The Automobile Club de l'Ouest, organizers of the Le Mans 24 hour race, have proposed a move in 2009 from open cockpit to closed cars with a larger, spec car-like nose and greenhouse. This was not the route Clarke and Acura envisaged when the ALMS program was formulated and at this stage Acura is lobbying for the ACO to change its plans. Of course, the ACO is a notoriously prickly organization which is insistent on doing things its own way, so it will be interesting to see how the ACO's vision of the future affects Acura's longterm plans for racing at Le Mans.

"As I've been on record saying, it's caused us to revisit our original plans," Clarke commented. "At the moment, we have not changed those plans. We're still working towards a move to P1 as originally planned. We're still trying to understand the LMPE category the ACO are proposing. Of course, the rules aren't even out yet and we'll have to wait and see what those are."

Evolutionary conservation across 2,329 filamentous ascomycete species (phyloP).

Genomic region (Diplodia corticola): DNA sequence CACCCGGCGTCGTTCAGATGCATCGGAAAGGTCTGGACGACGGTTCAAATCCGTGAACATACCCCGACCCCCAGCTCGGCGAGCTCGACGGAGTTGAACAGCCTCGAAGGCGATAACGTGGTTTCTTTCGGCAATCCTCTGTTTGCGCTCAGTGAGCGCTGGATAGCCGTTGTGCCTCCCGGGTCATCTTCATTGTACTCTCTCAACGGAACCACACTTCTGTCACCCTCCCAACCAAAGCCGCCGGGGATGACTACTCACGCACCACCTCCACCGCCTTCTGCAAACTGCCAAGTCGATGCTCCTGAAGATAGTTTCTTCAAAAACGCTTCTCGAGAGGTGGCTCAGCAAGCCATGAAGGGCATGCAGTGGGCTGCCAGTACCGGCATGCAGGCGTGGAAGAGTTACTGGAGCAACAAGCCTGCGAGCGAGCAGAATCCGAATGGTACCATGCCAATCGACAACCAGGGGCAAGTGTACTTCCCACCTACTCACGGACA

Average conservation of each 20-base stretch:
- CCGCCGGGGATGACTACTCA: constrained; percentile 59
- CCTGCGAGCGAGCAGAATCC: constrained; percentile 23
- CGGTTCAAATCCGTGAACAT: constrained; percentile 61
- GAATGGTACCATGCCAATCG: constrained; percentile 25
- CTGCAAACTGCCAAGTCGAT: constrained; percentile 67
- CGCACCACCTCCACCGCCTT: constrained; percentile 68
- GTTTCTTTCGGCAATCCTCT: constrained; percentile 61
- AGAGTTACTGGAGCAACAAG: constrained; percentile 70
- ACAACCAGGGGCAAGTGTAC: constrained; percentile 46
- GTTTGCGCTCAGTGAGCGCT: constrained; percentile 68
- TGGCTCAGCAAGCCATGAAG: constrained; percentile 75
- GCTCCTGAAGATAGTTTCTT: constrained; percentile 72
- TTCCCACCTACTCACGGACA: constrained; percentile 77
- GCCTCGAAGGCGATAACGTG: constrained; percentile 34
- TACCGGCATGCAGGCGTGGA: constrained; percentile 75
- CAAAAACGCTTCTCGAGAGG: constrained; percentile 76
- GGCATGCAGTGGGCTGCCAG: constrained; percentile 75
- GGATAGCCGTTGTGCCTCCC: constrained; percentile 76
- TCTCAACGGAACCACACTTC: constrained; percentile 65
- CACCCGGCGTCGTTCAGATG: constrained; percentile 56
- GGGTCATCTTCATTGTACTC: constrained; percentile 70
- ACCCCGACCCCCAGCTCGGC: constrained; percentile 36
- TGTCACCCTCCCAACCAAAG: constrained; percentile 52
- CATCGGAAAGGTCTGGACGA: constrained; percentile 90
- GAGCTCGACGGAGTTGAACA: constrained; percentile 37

Honda/Acura has been engaged in initial briefings with the ACO and Clarke says he and his company are happy with the process so far. "I can't argue with the logic that they've applied to this, but I have to see the rules to be sure that we're in alignment with them. I understand where they're coming from and I'm sure it makes sense to them. I'm not arguing that.